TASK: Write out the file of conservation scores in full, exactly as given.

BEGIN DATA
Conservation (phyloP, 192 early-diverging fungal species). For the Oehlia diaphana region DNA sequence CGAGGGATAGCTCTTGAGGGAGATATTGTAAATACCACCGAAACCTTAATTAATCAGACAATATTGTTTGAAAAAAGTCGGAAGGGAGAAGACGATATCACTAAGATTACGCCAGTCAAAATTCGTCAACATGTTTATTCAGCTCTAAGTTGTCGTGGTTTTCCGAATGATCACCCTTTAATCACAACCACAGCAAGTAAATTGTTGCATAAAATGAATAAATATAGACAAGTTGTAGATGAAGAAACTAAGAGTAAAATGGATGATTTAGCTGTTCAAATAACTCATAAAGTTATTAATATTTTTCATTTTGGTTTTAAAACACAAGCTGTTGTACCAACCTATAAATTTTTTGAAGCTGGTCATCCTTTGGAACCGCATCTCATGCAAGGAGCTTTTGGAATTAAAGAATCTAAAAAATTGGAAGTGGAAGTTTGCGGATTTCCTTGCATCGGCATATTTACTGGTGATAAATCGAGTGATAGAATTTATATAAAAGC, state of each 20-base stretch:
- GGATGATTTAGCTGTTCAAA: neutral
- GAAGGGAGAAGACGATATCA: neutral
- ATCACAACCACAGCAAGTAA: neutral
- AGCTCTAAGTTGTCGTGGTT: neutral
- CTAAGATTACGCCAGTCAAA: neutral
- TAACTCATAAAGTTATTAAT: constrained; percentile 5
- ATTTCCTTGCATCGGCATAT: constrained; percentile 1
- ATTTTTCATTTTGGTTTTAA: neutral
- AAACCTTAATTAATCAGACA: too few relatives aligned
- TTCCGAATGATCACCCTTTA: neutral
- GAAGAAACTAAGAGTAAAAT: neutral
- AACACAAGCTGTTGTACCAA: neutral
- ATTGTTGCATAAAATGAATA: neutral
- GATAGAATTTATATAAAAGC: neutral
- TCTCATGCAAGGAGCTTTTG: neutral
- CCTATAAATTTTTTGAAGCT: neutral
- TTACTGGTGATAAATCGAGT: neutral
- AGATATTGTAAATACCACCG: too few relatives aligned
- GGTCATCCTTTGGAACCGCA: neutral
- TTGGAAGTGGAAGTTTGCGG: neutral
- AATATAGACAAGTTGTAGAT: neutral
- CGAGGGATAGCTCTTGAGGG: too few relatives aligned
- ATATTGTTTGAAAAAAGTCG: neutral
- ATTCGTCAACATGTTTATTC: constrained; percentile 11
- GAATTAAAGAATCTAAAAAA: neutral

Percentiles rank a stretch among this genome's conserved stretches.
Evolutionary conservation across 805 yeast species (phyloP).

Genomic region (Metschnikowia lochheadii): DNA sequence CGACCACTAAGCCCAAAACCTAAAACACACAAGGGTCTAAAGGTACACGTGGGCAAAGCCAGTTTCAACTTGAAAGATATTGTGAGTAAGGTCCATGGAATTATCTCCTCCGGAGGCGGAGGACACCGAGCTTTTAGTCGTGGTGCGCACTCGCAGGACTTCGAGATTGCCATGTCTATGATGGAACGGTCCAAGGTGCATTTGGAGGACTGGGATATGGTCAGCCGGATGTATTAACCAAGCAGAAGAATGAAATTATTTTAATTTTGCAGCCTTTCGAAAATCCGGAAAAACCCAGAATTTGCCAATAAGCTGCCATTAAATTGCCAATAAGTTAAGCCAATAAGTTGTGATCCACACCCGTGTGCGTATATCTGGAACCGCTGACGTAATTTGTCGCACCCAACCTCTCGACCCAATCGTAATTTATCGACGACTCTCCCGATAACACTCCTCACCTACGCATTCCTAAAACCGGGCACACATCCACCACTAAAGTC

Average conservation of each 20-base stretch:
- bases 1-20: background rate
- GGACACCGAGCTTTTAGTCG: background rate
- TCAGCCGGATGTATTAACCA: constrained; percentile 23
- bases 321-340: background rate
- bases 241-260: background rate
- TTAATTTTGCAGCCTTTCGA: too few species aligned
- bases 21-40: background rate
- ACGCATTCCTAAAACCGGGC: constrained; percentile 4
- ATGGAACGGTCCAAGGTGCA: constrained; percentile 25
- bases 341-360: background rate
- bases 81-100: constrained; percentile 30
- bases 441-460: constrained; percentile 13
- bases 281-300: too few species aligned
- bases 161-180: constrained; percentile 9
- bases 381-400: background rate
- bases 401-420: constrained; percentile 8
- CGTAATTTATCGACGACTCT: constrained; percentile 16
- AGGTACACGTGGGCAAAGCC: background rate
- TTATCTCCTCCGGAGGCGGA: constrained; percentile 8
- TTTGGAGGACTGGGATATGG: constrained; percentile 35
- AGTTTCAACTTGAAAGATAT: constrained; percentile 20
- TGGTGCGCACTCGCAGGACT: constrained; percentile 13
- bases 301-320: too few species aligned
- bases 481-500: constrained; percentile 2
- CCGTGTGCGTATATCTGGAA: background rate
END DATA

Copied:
Conservation (phyloP, 192 early-diverging fungal species). For the Oehlia diaphana region DNA sequence CGAGGGATAGCTCTTGAGGGAGATATTGTAAATACCACCGAAACCTTAATTAATCAGACAATATTGTTTGAAAAAAGTCGGAAGGGAGAAGACGATATCACTAAGATTACGCCAGTCAAAATTCGTCAACATGTTTATTCAGCTCTAAGTTGTCGTGGTTTTCCGAATGATCACCCTTTAATCACAACCACAGCAAGTAAATTGTTGCATAAAATGAATAAATATAGACAAGTTGTAGATGAAGAAACTAAGAGTAAAATGGATGATTTAGCTGTTCAAATAACTCATAAAGTTATTAATATTTTTCATTTTGGTTTTAAAACACAAGCTGTTGTACCAACCTATAAATTTTTTGAAGCTGGTCATCCTTTGGAACCGCATCTCATGCAAGGAGCTTTTGGAATTAAAGAATCTAAAAAATTGGAAGTGGAAGTTTGCGGATTTCCTTGCATCGGCATATTTACTGGTGATAAATCGAGTGATAGAATTTATATAAAAGC, state of each 20-base stretch:
- GGATGATTTAGCTGTTCAAA: neutral
- GAAGGGAGAAGACGATATCA: neutral
- ATCACAACCACAGCAAGTAA: neutral
- AGCTCTAAGTTGTCGTGGTT: neutral
- CTAAGATTACGCCAGTCAAA: neutral
- TAACTCATAAAGTTATTAAT: constrained; percentile 5
- ATTTCCTTGCATCGGCATAT: constrained; percentile 1
- ATTTTTCATTTTGGTTTTAA: neutral
- AAACCTTAATTAATCAGACA: too few relatives aligned
- TTCCGAATGATCACCCTTTA: neutral
- GAAGAAACTAAGAGTAAAAT: neutral
- AACACAAGCTGTTGTACCAA: neutral
- ATTGTTGCATAAAATGAATA: neutral
- GATAGAATTTATATAAAAGC: neutral
- TCTCATGCAAGGAGCTTTTG: neutral
- CCTATAAATTTTTTGAAGCT: neutral
- TTACTGGTGATAAATCGAGT: neutral
- AGATATTGTAAATACCACCG: too few relatives aligned
- GGTCATCCTTTGGAACCGCA: neutral
- TTGGAAGTGGAAGTTTGCGG: neutral
- AATATAGACAAGTTGTAGAT: neutral
- CGAGGGATAGCTCTTGAGGG: too few relatives aligned
- ATATTGTTTGAAAAAAGTCG: neutral
- ATTCGTCAACATGTTTATTC: constrained; percentile 11
- GAATTAAAGAATCTAAAAAA: neutral

Percentiles rank a stretch among this genome's conserved stretches.
Evolutionary conservation across 805 yeast species (phyloP).

Genomic region (Metschnikowia lochheadii): DNA sequence CGACCACTAAGCCCAAAACCTAAAACACACAAGGGTCTAAAGGTACACGTGGGCAAAGCCAGTTTCAACTTGAAAGATATTGTGAGTAAGGTCCATGGAATTATCTCCTCCGGAGGCGGAGGACACCGAGCTTTTAGTCGTGGTGCGCACTCGCAGGACTTCGAGATTGCCATGTCTATGATGGAACGGTCCAAGGTGCATTTGGAGGACTGGGATATGGTCAGCCGGATGTATTAACCAAGCAGAAGAATGAAATTATTTTAATTTTGCAGCCTTTCGAAAATCCGGAAAAACCCAGAATTTGCCAATAAGCTGCCATTAAATTGCCAATAAGTTAAGCCAATAAGTTGTGATCCACACCCGTGTGCGTATATCTGGAACCGCTGACGTAATTTGTCGCACCCAACCTCTCGACCCAATCGTAATTTATCGACGACTCTCCCGATAACACTCCTCACCTACGCATTCCTAAAACCGGGCACACATCCACCACTAAAGTC

Average conservation of each 20-base stretch:
- bases 1-20: background rate
- GGACACCGAGCTTTTAGTCG: background rate
- TCAGCCGGATGTATTAACCA: constrained; percentile 23
- bases 321-340: background rate
- bases 241-260: background rate
- TTAATTTTGCAGCCTTTCGA: too few species aligned
- bases 21-40: background rate
- ACGCATTCCTAAAACCGGGC: constrained; percentile 4
- ATGGAACGGTCCAAGGTGCA: constrained; percentile 25
- bases 341-360: background rate
- bases 81-100: constrained; percentile 30
- bases 441-460: constrained; percentile 13
- bases 281-300: too few species aligned
- bases 161-180: constrained; percentile 9
- bases 381-400: background rate
- bases 401-420: constrained; percentile 8
- CGTAATTTATCGACGACTCT: constrained; percentile 16
- AGGTACACGTGGGCAAAGCC: background rate
- TTATCTCCTCCGGAGGCGGA: constrained; percentile 8
- TTTGGAGGACTGGGATATGG: constrained; percentile 35
- AGTTTCAACTTGAAAGATAT: constrained; percentile 20
- TGGTGCGCACTCGCAGGACT: constrained; percentile 13
- bases 301-320: too few species aligned
- bases 481-500: constrained; percentile 2
- CCGTGTGCGTATATCTGGAA: background rate